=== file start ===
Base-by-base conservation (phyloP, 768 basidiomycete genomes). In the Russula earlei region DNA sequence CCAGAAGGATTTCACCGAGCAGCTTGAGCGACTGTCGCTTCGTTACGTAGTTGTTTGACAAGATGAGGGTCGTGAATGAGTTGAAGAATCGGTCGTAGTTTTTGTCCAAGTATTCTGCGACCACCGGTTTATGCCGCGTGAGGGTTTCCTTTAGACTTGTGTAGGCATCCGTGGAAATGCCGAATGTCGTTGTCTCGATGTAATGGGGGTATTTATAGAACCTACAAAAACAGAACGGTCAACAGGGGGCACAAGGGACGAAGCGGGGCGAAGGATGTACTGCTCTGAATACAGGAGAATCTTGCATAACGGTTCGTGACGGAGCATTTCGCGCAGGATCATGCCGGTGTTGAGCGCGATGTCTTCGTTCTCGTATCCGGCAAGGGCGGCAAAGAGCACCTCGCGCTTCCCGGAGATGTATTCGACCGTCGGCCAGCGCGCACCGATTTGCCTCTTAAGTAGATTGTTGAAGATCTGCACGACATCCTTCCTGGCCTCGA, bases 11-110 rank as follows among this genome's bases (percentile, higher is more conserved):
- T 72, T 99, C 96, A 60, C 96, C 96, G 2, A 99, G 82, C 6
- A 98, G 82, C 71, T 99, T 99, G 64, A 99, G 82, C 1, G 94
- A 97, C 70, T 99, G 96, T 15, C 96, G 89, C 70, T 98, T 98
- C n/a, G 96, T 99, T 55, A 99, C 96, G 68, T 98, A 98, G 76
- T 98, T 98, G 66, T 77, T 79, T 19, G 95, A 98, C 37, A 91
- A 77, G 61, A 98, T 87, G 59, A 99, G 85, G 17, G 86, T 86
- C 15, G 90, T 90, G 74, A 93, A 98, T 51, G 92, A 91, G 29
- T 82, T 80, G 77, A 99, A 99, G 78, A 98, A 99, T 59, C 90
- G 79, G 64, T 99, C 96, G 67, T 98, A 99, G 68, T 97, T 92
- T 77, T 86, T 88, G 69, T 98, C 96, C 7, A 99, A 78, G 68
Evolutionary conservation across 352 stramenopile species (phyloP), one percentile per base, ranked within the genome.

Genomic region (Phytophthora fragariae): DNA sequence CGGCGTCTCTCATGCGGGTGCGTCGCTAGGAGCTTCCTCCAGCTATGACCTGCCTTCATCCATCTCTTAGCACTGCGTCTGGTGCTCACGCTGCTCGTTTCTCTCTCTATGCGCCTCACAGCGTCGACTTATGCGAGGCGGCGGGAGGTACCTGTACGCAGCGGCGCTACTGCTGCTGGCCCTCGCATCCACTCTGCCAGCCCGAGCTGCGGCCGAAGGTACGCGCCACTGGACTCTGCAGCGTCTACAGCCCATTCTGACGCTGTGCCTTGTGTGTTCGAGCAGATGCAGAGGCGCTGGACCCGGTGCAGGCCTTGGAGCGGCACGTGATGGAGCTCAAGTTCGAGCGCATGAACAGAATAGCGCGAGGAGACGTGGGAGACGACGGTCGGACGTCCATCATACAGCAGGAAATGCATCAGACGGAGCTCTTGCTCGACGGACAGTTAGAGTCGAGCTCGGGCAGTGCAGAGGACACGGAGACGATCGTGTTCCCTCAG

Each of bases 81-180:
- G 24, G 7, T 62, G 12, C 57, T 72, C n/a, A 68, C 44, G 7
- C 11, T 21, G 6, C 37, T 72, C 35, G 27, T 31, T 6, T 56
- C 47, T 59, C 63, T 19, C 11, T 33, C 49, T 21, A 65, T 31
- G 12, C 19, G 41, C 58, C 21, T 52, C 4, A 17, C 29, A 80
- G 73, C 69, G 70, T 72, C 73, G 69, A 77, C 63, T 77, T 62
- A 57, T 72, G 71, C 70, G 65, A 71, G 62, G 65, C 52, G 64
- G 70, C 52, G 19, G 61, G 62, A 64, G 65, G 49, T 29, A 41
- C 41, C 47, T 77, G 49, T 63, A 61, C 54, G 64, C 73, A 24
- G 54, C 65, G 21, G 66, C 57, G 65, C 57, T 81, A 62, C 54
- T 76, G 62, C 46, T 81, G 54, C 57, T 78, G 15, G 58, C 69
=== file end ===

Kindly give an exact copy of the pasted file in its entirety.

Base-by-base conservation (phyloP, 768 basidiomycete genomes). In the Russula earlei region DNA sequence CCAGAAGGATTTCACCGAGCAGCTTGAGCGACTGTCGCTTCGTTACGTAGTTGTTTGACAAGATGAGGGTCGTGAATGAGTTGAAGAATCGGTCGTAGTTTTTGTCCAAGTATTCTGCGACCACCGGTTTATGCCGCGTGAGGGTTTCCTTTAGACTTGTGTAGGCATCCGTGGAAATGCCGAATGTCGTTGTCTCGATGTAATGGGGGTATTTATAGAACCTACAAAAACAGAACGGTCAACAGGGGGCACAAGGGACGAAGCGGGGCGAAGGATGTACTGCTCTGAATACAGGAGAATCTTGCATAACGGTTCGTGACGGAGCATTTCGCGCAGGATCATGCCGGTGTTGAGCGCGATGTCTTCGTTCTCGTATCCGGCAAGGGCGGCAAAGAGCACCTCGCGCTTCCCGGAGATGTATTCGACCGTCGGCCAGCGCGCACCGATTTGCCTCTTAAGTAGATTGTTGAAGATCTGCACGACATCCTTCCTGGCCTCGA, bases 11-110 rank as follows among this genome's bases (percentile, higher is more conserved):
- T 72, T 99, C 96, A 60, C 96, C 96, G 2, A 99, G 82, C 6
- A 98, G 82, C 71, T 99, T 99, G 64, A 99, G 82, C 1, G 94
- A 97, C 70, T 99, G 96, T 15, C 96, G 89, C 70, T 98, T 98
- C n/a, G 96, T 99, T 55, A 99, C 96, G 68, T 98, A 98, G 76
- T 98, T 98, G 66, T 77, T 79, T 19, G 95, A 98, C 37, A 91
- A 77, G 61, A 98, T 87, G 59, A 99, G 85, G 17, G 86, T 86
- C 15, G 90, T 90, G 74, A 93, A 98, T 51, G 92, A 91, G 29
- T 82, T 80, G 77, A 99, A 99, G 78, A 98, A 99, T 59, C 90
- G 79, G 64, T 99, C 96, G 67, T 98, A 99, G 68, T 97, T 92
- T 77, T 86, T 88, G 69, T 98, C 96, C 7, A 99, A 78, G 68
Evolutionary conservation across 352 stramenopile species (phyloP), one percentile per base, ranked within the genome.

Genomic region (Phytophthora fragariae): DNA sequence CGGCGTCTCTCATGCGGGTGCGTCGCTAGGAGCTTCCTCCAGCTATGACCTGCCTTCATCCATCTCTTAGCACTGCGTCTGGTGCTCACGCTGCTCGTTTCTCTCTCTATGCGCCTCACAGCGTCGACTTATGCGAGGCGGCGGGAGGTACCTGTACGCAGCGGCGCTACTGCTGCTGGCCCTCGCATCCACTCTGCCAGCCCGAGCTGCGGCCGAAGGTACGCGCCACTGGACTCTGCAGCGTCTACAGCCCATTCTGACGCTGTGCCTTGTGTGTTCGAGCAGATGCAGAGGCGCTGGACCCGGTGCAGGCCTTGGAGCGGCACGTGATGGAGCTCAAGTTCGAGCGCATGAACAGAATAGCGCGAGGAGACGTGGGAGACGACGGTCGGACGTCCATCATACAGCAGGAAATGCATCAGACGGAGCTCTTGCTCGACGGACAGTTAGAGTCGAGCTCGGGCAGTGCAGAGGACACGGAGACGATCGTGTTCCCTCAG

Each of bases 81-180:
- G 24, G 7, T 62, G 12, C 57, T 72, C n/a, A 68, C 44, G 7
- C 11, T 21, G 6, C 37, T 72, C 35, G 27, T 31, T 6, T 56
- C 47, T 59, C 63, T 19, C 11, T 33, C 49, T 21, A 65, T 31
- G 12, C 19, G 41, C 58, C 21, T 52, C 4, A 17, C 29, A 80
- G 73, C 69, G 70, T 72, C 73, G 69, A 77, C 63, T 77, T 62
- A 57, T 72, G 71, C 70, G 65, A 71, G 62, G 65, C 52, G 64
- G 70, C 52, G 19, G 61, G 62, A 64, G 65, G 49, T 29, A 41
- C 41, C 47, T 77, G 49, T 63, A 61, C 54, G 64, C 73, A 24
- G 54, C 65, G 21, G 66, C 57, G 65, C 57, T 81, A 62, C 54
- T 76, G 62, C 46, T 81, G 54, C 57, T 78, G 15, G 58, C 69